A) The most recent recession in the United States began in December 2007 and ended in June 2009, according to the National Bureau of Economic Research. However, two years after the official end of the recession, few Americans would say that economic troubles are behind us. The unemployment rate, in particular, remains above 9%. Some labor market indicators, such as the proportion of long-term unemployed, are worse now than for any postwar recession.
B) There are two widely circulated narratives to explain what’s going on. The Keynesian narrative is that there has been a major drop in aggregate demand. According to this narrative, the slump can be largely cured by using monetary and fiscal (财政的) stimulus. The main anti-Keynesian narrative is that businesses are suffering from uncertainty and over-regulation. According to this narrative, the slump can be cured by having the government commit to and follow a more hands-off approach.
C) I want to suggest a third interpretation. Without ruling out a role for aggregate demand or for the regulatory environment, I wish to suggest that structural change is an important factor in the current rate of high unemployment. The economy is in a state of transition, in which the middle-class jobs that emerged after World War II have begun to decline. As Erik Brynjolfsson and Andrew McAfee put it in a recent e-book Race Against the Machine: “The root of our problems is not that we’re in a great recession, or a great stagnation (停滞) , but rather that we are in the early throes (阵痛) of a great restructuring.”
D) In fact, I believe the Great Depression of the 1930s can also be interpreted in part as an economic transition. The impact of the internal combustion engine (内燃机) and the small electric motor on farming and manufacturing reduced the value of uneducated laborers. Instead, by the 1950s, a middle class of largely clerical (从事文秘工作的) workers was the most significant, part, of the labor force. Between 1930 and 1950, the United States economy underwent a great transition. Demand fell for human effort such as lifting, squeezing, and hammering. Demand increased for workers who could read and follow directions. The evolutionary process eventually changed us from a nation of laborers to a nation of clerks.
E) The proportion of employment classified as “clerical workers” grew from 5.2% in 1910 to a peak of 19.3% in 1980. (However, by 2000 this proportion had edged down to 17.4%.) Overall, workers classified as clerical workers, technical workers, managers and officials exceeded 50% of the labor force by 2000. Corresponding declines took place in the manual occupations. Workers classified as laborers, other than farm hands or miners, peaked at 11.4% of the labor force in 1920 but were barely 6% by 1950 and less than 4% by 2000. Farmers and farm laborers fell from 33% of the labor force in 1910 to less than 15% by 1950 and only 1.2% in 2000.
F) The introduction of the tractor and improvements in the factory rapidly reduced the demand for uneducated workers. By the 1930s, a marginal farm hand could not produce enough to justify his employment. Sharecropping, never much better than a subsistence occupation, was no longer viable (可行的). Meanwhile, machines were replacing manufacturing occupations like cigar rolling and glass blowing for light bulbs.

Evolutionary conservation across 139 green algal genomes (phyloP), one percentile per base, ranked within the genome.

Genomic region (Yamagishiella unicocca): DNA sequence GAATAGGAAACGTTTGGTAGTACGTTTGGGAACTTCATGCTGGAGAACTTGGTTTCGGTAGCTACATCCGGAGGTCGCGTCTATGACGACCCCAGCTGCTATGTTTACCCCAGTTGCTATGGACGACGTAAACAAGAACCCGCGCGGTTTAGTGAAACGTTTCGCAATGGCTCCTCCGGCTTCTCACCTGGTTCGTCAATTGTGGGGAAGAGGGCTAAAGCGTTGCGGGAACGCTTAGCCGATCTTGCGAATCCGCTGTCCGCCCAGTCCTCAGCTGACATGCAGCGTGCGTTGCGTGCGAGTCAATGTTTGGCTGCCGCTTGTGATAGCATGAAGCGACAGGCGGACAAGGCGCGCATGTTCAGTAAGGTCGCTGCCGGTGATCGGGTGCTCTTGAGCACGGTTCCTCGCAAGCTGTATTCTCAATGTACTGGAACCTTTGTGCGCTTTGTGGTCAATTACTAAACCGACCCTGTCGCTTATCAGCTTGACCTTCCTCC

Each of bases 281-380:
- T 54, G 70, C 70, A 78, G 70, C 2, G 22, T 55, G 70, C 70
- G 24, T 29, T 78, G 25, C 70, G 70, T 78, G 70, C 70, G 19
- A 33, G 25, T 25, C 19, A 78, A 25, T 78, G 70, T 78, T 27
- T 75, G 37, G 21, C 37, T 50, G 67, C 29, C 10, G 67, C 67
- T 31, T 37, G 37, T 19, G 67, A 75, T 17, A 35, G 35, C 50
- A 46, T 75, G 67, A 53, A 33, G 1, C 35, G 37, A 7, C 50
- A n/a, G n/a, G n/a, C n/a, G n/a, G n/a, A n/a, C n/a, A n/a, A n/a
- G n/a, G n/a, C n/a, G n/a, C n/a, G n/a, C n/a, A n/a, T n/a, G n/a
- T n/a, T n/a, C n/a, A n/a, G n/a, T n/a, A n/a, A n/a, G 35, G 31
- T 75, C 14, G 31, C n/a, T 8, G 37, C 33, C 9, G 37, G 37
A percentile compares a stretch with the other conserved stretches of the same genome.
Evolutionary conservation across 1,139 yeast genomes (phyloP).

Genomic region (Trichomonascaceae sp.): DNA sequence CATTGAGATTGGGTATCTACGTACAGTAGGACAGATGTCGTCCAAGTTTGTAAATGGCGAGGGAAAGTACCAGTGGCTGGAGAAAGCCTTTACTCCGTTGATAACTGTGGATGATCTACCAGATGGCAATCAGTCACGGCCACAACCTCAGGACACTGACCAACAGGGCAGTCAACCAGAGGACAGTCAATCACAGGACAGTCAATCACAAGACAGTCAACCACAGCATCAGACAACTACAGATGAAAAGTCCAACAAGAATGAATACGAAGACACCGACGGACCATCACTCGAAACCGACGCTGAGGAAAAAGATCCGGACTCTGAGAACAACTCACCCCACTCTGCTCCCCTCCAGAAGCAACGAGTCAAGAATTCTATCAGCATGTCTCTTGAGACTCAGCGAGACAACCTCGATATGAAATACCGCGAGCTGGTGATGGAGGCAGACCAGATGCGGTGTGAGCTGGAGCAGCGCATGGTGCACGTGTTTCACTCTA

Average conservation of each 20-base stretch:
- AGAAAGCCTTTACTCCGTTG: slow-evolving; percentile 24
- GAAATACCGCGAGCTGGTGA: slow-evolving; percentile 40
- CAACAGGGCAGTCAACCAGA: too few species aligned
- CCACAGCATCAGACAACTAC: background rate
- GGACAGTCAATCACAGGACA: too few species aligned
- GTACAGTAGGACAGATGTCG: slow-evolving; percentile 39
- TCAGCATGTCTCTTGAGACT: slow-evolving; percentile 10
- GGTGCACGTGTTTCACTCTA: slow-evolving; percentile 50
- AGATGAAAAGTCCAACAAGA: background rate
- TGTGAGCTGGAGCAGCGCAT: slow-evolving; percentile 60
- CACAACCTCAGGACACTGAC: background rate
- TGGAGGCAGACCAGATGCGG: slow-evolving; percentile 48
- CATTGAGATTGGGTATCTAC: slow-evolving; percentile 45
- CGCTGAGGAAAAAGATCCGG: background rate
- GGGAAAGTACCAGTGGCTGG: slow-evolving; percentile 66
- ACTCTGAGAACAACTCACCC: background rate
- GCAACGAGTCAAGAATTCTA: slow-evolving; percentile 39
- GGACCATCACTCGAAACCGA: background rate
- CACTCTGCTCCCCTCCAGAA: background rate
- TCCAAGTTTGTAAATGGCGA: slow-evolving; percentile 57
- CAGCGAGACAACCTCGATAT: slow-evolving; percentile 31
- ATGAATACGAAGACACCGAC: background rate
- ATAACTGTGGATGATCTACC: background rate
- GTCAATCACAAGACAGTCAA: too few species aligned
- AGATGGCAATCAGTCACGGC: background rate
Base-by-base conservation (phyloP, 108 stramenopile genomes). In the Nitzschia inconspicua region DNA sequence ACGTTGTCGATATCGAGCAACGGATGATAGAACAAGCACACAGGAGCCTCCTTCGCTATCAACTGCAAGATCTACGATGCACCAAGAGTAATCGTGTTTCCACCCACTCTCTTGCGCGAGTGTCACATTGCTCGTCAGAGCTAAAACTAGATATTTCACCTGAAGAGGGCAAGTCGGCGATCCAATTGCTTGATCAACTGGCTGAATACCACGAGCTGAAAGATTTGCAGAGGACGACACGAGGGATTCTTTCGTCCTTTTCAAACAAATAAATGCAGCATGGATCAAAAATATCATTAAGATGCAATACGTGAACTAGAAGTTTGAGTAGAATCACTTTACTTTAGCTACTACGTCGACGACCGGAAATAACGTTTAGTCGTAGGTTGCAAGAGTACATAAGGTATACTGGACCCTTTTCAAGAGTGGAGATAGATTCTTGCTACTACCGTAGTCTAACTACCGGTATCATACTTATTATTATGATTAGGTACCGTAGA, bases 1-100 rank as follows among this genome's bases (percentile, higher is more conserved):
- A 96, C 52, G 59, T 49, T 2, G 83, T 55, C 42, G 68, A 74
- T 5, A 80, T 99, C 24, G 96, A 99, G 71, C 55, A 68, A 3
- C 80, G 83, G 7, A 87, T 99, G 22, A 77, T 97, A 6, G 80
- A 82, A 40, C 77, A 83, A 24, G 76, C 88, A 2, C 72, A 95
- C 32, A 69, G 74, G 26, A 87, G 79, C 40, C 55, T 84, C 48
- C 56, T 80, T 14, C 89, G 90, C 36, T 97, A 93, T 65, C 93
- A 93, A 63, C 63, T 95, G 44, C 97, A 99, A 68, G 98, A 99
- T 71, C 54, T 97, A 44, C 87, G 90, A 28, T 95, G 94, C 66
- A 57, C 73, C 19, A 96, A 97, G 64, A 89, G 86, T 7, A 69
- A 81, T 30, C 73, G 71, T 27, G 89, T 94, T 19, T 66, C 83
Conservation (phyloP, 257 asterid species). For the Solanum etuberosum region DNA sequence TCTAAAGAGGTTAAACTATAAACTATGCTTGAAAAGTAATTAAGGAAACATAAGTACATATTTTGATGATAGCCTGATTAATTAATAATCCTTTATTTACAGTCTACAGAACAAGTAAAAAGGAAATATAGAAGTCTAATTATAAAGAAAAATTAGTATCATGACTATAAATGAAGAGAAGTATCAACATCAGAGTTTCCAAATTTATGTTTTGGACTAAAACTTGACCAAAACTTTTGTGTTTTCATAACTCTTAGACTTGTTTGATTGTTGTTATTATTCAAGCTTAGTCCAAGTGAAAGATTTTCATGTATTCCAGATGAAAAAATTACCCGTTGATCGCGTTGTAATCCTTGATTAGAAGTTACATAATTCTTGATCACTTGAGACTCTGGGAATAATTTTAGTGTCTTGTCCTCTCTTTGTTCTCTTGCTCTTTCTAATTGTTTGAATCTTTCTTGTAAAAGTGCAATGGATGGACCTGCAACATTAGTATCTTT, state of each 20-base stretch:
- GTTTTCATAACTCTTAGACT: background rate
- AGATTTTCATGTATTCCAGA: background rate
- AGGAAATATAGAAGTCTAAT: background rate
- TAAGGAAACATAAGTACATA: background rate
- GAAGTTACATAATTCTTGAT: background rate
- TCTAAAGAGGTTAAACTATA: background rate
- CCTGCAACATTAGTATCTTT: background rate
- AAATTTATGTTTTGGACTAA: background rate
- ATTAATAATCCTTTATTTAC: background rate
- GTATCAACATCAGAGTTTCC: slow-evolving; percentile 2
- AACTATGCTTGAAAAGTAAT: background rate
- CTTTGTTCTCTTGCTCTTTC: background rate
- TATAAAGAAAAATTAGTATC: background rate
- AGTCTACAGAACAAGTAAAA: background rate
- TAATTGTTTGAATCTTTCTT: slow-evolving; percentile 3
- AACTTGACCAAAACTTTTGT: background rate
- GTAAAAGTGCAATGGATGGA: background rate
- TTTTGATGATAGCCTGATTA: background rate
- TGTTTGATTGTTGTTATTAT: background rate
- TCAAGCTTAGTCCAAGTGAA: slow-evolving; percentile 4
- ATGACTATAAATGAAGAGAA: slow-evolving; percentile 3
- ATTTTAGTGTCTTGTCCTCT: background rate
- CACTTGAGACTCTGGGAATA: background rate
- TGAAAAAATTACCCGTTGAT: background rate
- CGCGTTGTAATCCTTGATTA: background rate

G) The structural-transition interpretation of the unemployment problem of the 1930s would be that the demand for uneducated workers in the United States had fallen, but the supply remained high. The high school graduation rate was only 8.8% in 1912 and still just 29% in 1931. By 1950, it had reached 59%. With a new generation of workers who had completed high school, the mismatch between skills and jobs had been greatly reduced.
H) What took place after World War II was not the revival of a 1920s economy, with its small farming units, urban manufacturing, and plurality of laborers. Instead, the 1950s saw the creation of a new suburban economy, with a plurality of white-collar workers. With an expanded transportation and communications infrastructure (基础建设) , businesses needed telephone operators, shipping clerks and similar occupations. If you could read, follow simple instructions, and settle into a routine, you could find a job in the post-war economy.
I) The trend away from manual labor has continued. Even within the manufacturing sector, the share of production and non-supervisory workers in manufacturing employment went from over 85% just after World War II to less than 70% in more recent, years. To put this another way, the proportion of white-collar work in manufacturing has doubled over the past 50 years. On the factory floor itself, work has become less physically demanding. Instead, it requires more cognitive skills and the ability to understand and carry out well-defined procedures.
J) As noted earlier, the proportion of clerical workers in the economy peaked in 1980. By that date, computers and advanced communications equipment had already begun to affect telephone operations and banking. The rise of the personal computer and the Internet has widened the impact of these technologies to include nearly every business and industry.
K) The economy today differs from that of a generation ago. Mortgage and consumer loan underwriters (风险评估人) have been replaced by credit scoring. Record stores have been replaced by music downloads. Book stores are closing, while sales of books on electronic readers have increased-Data entry has been moved off shore. Routine customer support also has been outsourced (外包) overseas.